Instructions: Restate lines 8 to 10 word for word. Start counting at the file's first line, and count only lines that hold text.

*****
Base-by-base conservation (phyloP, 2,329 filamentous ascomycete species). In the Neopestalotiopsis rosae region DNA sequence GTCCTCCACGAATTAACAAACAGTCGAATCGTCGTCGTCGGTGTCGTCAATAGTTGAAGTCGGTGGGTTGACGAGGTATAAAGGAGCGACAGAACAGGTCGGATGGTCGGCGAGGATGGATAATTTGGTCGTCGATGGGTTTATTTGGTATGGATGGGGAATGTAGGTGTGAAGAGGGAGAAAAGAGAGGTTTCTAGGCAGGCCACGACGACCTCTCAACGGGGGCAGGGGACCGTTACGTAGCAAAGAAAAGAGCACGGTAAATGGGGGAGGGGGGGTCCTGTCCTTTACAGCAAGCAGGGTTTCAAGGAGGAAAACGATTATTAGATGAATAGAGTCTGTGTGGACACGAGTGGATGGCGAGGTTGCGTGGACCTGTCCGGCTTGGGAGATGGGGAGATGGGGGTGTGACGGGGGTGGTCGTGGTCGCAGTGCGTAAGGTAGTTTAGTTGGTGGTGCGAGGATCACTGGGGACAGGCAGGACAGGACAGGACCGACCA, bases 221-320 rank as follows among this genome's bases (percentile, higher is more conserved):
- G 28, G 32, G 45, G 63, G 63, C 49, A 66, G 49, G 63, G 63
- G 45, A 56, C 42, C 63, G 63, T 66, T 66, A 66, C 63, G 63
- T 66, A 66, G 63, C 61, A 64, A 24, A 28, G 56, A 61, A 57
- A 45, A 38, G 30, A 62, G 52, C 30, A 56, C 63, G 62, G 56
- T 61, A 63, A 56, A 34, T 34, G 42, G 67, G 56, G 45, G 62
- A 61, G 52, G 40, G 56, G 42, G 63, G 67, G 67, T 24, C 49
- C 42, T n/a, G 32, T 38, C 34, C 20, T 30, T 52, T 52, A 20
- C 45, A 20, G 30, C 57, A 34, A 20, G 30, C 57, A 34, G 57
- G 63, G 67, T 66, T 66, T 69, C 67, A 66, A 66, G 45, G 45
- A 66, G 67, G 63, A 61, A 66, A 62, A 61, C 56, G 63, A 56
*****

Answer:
- C 42, T n/a, G 32, T 38, C 34, C 20, T 30, T 52, T 52, A 20
- C 45, A 20, G 30, C 57, A 34, A 20, G 30, C 57, A 34, G 57
- G 63, G 67, T 66, T 66, T 69, C 67, A 66, A 66, G 45, G 45